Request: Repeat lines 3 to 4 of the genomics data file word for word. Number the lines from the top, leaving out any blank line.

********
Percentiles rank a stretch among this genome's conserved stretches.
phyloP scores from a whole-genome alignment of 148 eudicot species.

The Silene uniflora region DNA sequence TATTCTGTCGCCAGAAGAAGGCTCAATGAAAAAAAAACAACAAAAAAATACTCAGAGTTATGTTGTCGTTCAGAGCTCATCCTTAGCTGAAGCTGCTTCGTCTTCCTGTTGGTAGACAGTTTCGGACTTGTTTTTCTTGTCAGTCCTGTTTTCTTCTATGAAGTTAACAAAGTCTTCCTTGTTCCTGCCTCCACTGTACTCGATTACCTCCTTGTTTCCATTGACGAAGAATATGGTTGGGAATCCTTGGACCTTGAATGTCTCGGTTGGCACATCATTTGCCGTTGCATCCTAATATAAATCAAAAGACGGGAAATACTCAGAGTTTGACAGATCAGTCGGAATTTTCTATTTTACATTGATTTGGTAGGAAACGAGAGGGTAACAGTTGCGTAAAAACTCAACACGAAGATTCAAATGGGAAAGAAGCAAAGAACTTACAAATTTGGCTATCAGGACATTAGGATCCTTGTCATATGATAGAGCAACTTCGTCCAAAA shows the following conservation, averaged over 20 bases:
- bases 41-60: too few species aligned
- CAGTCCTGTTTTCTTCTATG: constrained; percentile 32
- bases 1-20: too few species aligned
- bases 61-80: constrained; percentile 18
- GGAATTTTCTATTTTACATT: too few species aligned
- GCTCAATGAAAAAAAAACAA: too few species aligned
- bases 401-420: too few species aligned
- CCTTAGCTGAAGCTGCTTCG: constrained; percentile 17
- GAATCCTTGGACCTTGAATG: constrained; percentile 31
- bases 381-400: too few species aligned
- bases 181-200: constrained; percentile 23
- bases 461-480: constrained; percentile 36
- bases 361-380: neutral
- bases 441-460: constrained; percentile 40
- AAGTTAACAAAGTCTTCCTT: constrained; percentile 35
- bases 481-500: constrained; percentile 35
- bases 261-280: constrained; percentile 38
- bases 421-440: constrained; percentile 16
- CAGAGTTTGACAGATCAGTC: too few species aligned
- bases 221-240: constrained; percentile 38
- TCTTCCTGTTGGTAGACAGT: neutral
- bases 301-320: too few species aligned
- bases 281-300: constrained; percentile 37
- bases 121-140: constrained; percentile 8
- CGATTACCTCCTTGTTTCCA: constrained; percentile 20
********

The Silene uniflora region DNA sequence TATTCTGTCGCCAGAAGAAGGCTCAATGAAAAAAAAACAACAAAAAAATACTCAGAGTTATGTTGTCGTTCAGAGCTCATCCTTAGCTGAAGCTGCTTCGTCTTCCTGTTGGTAGACAGTTTCGGACTTGTTTTTCTTGTCAGTCCTGTTTTCTTCTATGAAGTTAACAAAGTCTTCCTTGTTCCTGCCTCCACTGTACTCGATTACCTCCTTGTTTCCATTGACGAAGAATATGGTTGGGAATCCTTGGACCTTGAATGTCTCGGTTGGCACATCATTTGCCGTTGCATCCTAATATAAATCAAAAGACGGGAAATACTCAGAGTTTGACAGATCAGTCGGAATTTTCTATTTTACATTGATTTGGTAGGAAACGAGAGGGTAACAGTTGCGTAAAAACTCAACACGAAGATTCAAATGGGAAAGAAGCAAAGAACTTACAAATTTGGCTATCAGGACATTAGGATCCTTGTCATATGATAGAGCAACTTCGTCCAAAA shows the following conservation, averaged over 20 bases:
- bases 41-60: too few species aligned